When is the last time any of you thanked a teacher, even a mediocre one, for doing a job that has so many demands and few tangible rewards?
     
  6. Annie
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    Annie Diamond Member

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    I hear you. Even before I entered teaching I did always thank the teachers for the job they were doing. Funny thing, after I began teaching, I was more aware of how many bad teachers are out there. Bad parents too.

    It's seldom that I hear the primary teachers criticised, at least as strongly as those in upper grades. One of the differences I've noticed is newsletters and phone calls home.

    We have deficiencies, which I'm working on today. We let parents know when the kids are sliding or have 'slunk', lol. Seldom do upper grade teachers let parents know when their kids have done something superior, even for, maybe especially the A students. Now I do know that putting smiley faces on papers of even jr. high kids would not be effective. Have you ever noticed though, that when you stop a kid and say, "Wow, I really liked ...." they just beam?

    I guess what I'm saying is that communication is important, from both sides. There's little we can do about the 'no show' parents, other than try to let the kids know that we think they can succeed and that's is important-lord knows, they aren't getting that from home.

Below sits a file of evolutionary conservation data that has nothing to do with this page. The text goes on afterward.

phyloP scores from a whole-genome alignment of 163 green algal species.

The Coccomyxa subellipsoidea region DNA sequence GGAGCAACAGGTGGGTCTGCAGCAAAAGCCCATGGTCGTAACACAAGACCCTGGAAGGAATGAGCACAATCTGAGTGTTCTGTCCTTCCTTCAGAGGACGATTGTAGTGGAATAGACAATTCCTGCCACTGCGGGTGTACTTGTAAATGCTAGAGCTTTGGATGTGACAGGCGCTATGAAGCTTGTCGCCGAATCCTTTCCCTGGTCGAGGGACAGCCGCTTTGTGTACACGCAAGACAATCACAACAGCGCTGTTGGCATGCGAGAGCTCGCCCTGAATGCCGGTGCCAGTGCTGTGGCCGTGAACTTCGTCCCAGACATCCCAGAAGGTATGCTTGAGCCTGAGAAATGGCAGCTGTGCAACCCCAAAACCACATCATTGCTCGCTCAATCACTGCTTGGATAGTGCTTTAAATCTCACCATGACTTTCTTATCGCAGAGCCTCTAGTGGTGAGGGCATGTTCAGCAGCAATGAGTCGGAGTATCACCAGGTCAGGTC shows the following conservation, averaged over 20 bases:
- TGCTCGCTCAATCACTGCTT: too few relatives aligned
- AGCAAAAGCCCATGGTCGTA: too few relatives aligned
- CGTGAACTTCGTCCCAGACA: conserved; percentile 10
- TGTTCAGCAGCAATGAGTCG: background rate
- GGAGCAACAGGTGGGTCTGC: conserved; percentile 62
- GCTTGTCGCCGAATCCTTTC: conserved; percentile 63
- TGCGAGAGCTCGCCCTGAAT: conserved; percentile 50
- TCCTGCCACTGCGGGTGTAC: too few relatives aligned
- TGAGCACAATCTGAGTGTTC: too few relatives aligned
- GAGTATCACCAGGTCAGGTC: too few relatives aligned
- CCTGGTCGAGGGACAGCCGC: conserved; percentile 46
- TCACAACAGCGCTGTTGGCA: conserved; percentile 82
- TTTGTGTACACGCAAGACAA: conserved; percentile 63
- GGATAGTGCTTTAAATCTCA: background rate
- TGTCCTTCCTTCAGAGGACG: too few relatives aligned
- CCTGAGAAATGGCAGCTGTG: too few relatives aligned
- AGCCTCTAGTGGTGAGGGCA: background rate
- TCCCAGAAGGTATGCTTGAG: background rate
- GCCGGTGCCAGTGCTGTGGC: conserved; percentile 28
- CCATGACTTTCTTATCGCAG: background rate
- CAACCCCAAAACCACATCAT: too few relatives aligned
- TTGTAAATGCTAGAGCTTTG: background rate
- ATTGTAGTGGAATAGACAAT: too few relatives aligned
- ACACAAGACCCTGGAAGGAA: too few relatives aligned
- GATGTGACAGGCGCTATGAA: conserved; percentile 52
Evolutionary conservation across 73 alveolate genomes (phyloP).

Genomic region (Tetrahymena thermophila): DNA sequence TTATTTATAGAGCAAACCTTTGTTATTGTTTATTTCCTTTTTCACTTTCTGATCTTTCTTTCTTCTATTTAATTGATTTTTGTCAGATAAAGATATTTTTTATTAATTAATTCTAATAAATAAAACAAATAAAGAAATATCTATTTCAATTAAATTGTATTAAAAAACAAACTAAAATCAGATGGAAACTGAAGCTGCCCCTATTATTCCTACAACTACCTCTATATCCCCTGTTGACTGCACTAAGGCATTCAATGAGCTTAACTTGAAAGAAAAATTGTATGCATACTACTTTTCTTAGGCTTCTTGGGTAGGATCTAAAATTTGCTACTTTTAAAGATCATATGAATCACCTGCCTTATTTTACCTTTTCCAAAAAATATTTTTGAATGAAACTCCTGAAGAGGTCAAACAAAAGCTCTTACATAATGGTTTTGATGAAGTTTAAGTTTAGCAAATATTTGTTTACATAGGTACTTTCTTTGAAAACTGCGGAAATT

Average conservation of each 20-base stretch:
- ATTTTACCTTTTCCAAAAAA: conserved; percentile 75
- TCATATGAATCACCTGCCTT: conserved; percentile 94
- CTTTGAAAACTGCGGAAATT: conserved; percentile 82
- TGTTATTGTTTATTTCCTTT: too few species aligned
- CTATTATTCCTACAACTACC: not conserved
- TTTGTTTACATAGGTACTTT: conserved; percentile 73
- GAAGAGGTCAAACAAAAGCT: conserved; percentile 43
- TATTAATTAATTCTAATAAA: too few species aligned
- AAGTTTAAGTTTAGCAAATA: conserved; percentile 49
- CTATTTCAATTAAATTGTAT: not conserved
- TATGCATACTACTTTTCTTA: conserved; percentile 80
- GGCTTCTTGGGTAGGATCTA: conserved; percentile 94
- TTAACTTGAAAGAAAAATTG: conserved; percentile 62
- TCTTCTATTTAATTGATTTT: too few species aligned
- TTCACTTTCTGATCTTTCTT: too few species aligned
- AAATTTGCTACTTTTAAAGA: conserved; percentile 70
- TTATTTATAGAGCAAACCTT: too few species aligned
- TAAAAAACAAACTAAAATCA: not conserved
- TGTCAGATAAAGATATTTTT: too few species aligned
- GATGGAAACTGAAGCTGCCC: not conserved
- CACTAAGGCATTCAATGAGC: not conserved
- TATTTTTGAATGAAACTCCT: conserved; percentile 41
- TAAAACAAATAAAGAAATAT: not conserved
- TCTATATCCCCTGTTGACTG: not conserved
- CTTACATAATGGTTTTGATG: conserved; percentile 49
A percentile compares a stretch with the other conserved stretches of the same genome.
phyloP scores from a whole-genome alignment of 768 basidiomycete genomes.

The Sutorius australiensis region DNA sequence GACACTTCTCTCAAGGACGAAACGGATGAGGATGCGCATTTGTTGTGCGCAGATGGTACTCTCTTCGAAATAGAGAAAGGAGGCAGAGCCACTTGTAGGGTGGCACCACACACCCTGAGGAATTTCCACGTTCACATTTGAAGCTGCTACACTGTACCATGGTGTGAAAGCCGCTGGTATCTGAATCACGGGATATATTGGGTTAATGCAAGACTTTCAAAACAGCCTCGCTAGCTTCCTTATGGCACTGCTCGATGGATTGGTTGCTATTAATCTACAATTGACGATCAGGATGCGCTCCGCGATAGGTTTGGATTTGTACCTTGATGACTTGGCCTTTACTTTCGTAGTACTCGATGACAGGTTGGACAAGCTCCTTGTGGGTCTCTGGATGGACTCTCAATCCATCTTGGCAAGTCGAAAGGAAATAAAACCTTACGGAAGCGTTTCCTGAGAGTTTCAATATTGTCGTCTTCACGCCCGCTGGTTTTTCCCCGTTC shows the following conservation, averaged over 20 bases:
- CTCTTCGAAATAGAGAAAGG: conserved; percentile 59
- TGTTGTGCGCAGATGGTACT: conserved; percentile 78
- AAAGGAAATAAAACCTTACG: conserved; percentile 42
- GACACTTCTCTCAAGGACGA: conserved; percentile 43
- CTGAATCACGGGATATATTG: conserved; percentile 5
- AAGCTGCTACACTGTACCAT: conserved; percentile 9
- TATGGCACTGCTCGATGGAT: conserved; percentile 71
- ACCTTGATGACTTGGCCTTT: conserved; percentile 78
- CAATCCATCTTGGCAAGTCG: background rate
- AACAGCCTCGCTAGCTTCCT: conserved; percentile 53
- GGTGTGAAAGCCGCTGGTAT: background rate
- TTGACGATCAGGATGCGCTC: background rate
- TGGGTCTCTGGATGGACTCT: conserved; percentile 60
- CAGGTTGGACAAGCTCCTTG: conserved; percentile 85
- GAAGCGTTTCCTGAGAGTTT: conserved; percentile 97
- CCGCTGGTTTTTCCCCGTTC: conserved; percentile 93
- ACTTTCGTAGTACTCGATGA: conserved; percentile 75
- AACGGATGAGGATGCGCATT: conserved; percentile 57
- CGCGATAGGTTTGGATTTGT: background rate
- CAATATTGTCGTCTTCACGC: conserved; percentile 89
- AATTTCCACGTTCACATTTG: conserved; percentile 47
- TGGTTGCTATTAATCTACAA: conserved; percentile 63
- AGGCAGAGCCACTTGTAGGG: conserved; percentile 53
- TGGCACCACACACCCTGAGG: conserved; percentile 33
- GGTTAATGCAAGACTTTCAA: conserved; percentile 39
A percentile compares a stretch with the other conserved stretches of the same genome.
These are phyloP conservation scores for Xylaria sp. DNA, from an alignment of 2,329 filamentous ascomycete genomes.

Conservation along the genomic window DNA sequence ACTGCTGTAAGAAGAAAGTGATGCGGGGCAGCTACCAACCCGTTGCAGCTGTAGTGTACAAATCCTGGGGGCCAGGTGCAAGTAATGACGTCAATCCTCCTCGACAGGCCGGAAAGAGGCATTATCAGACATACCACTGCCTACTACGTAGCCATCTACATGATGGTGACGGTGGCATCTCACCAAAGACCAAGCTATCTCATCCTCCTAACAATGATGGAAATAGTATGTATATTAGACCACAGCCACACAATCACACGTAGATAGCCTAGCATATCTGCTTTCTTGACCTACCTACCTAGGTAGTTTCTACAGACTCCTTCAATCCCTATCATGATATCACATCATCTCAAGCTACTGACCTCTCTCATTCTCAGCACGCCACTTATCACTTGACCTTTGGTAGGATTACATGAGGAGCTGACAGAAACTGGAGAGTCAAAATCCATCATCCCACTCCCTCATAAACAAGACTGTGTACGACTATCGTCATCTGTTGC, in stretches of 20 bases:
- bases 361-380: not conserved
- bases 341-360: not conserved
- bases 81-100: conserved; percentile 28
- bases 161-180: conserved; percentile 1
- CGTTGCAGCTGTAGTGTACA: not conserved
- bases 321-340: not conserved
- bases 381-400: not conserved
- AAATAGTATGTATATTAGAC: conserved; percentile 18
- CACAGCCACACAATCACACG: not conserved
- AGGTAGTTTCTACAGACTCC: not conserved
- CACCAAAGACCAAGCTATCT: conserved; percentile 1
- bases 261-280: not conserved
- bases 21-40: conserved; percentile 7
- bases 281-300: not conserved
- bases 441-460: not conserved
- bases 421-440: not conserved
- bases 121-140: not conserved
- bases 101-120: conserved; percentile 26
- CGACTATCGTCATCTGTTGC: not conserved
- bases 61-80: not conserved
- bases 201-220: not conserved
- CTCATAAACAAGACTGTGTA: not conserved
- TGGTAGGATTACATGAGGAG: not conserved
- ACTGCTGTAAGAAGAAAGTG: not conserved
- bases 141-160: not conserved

7. Joz
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    Joz Senior Member

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    I became a teacher's aide & also substituted to see if I liked teaching well enough to choose it as a career. I did....but I didn't go to school. I did tho' end up teaching Art, voluntarily for 11 years and also sat on the school board, PTA leader.
    Some of the parents have been unbelievable. No wonder kids are disrespectful. Children learn respect by observing adult behavior.
    When things go awry at school it just HAS to be the fault of the teacher. Never anything the child has learned at home. Grant you, there are some lousy teachers out there. But then, there are lousy parents, mechanics & doctors,too.

    Every once it a while, I get a little twang to go back to school to teach. To join those brave & dedicated teachers who really believe that they can & do make a difference. But then I remember the power that we've taken away from them.
     
  8. Annie
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    Annie Diamond Member

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    It's not easy teaching today, but I doubt it ever was. Kids certainly seem more disrespectful, but so were many of my classmates in the 70's. There was a 'smoking' section at my school, kids were doing dope, drinking, and even shooting up. It doesn't exist in the age of zero tolerance. This was in one of the top high schools in DuPage County. I had friends that lived in mansions, their parents were gone for months at a time, sometimes left with older brothers and sisters. Some of them came and stayed at my house, (my parents were very good), cause they were scared of their sibs friends. The schools had to cope with those kids...

    I do know that teachers and coaches can make a difference. I've seen it in close friends and in one of my own children.